Q&A: Inheritance dilemma

A reader has inherited a large sum of money. Should he pay down debt or make a RRSP contribution or do something else? Gordon Pape has some suggestions.

Question: I recently received an inheritance of about $200,000 in cash. I am wondering whether to pay down debt ($60,000 line of credit) or invest it in RRSPs and use the tax refund to pay down the line of credit. I am 61 and closer to retirement than I would like to think. Which is the better investment, the RRSP for a large tax refund or paying down the debt? (I have room for about $100,000 in RRSP contributions). – Dave M.

Gordon Pape answers: Certainly, you should aim to go into retirement debt-free. However, in this case you may be able to eat your cake and have it too. Your idea about making an RRSP contribution and putting the refund towards paying off the line of credit makes a lot of sense.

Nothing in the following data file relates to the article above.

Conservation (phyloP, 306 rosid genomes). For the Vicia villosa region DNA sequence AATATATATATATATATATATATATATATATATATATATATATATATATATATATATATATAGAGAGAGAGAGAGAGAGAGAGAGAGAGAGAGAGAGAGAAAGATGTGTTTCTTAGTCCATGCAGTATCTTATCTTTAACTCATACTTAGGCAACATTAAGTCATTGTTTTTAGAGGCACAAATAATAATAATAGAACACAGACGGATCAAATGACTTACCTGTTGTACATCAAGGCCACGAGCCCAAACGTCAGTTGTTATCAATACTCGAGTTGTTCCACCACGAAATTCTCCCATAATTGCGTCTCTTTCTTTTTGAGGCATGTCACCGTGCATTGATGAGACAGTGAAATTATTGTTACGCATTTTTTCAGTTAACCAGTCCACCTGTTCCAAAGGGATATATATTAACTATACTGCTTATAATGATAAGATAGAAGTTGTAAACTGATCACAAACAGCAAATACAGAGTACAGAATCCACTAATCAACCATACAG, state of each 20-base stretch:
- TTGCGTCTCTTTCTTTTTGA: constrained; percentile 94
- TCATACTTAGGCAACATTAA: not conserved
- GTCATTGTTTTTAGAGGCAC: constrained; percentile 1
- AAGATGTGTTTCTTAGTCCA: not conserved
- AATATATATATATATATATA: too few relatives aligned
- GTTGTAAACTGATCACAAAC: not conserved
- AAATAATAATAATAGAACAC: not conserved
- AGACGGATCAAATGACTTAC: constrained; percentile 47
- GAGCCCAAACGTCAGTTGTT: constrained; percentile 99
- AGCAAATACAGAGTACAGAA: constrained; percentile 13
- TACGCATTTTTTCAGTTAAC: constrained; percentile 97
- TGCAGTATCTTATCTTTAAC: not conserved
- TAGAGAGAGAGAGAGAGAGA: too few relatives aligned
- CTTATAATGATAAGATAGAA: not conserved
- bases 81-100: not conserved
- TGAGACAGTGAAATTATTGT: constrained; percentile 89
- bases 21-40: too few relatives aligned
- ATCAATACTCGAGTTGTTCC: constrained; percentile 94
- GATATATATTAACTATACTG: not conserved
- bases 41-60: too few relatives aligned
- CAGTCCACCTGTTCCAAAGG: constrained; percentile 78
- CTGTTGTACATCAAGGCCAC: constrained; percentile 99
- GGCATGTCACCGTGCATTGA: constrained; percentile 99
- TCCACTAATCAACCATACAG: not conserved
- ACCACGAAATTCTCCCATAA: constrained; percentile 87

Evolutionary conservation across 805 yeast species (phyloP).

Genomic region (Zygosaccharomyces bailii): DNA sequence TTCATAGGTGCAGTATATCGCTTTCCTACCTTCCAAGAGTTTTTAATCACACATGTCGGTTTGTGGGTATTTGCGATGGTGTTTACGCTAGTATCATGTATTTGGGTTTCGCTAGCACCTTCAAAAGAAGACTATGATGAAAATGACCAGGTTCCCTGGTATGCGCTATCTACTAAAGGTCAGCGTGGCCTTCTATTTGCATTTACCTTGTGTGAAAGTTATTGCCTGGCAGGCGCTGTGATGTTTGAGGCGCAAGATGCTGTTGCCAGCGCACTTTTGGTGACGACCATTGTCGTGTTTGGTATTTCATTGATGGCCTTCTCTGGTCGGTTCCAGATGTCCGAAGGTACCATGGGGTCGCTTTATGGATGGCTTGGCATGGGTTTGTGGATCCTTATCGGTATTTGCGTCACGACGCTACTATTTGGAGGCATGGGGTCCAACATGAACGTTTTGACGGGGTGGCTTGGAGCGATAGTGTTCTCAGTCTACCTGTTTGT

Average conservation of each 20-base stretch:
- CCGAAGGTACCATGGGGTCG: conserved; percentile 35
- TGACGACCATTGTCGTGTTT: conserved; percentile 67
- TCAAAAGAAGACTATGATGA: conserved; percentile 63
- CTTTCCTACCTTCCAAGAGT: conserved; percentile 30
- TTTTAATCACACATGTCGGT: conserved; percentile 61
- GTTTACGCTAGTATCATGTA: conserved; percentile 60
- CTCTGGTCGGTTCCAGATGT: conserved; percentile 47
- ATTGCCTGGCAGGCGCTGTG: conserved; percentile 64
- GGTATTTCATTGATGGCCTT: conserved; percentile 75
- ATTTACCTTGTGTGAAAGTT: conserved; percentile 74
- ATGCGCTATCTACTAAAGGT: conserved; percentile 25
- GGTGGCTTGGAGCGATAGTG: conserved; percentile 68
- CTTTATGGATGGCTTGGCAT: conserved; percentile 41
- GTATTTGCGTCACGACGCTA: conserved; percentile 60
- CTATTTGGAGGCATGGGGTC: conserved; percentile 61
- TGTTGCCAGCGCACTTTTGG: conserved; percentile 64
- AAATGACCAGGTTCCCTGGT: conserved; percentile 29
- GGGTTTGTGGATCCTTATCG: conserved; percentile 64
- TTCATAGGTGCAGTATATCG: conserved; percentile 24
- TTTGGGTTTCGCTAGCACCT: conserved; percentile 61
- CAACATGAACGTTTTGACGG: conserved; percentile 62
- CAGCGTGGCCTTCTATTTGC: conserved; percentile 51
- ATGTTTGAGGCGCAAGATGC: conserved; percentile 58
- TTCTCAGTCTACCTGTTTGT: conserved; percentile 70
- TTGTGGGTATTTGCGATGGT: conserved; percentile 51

Of course, the size of the refund will be determined by your tax bracket. The inheritance will not be treated as income (it’s tax-free) so your marginal tax rate will depend on your other sources of income. The higher it is, the larger the refund you will receive.

Keep in mind that once you have reduced the tax payable to zero, you will have to defer claiming any additional deductions until future years. That is perfectly legal – you can get the money working for you in the RRSP and then claim the deductions each year until you have used up the full amount.

You only have $100,000 in RRSP room right now so what are you going to do with the rest of the money? You could use that to pay down the loan immediately and put as much as $25,500 into a Tax-Free Savings Account, if you haven’t opened one already. If you have a spouse that does not have a TFSA, you could give some money to her to do the same.

In short, you have several options. Just be sure that, one way or another, that $60,000 debt is eliminated before you stop work.

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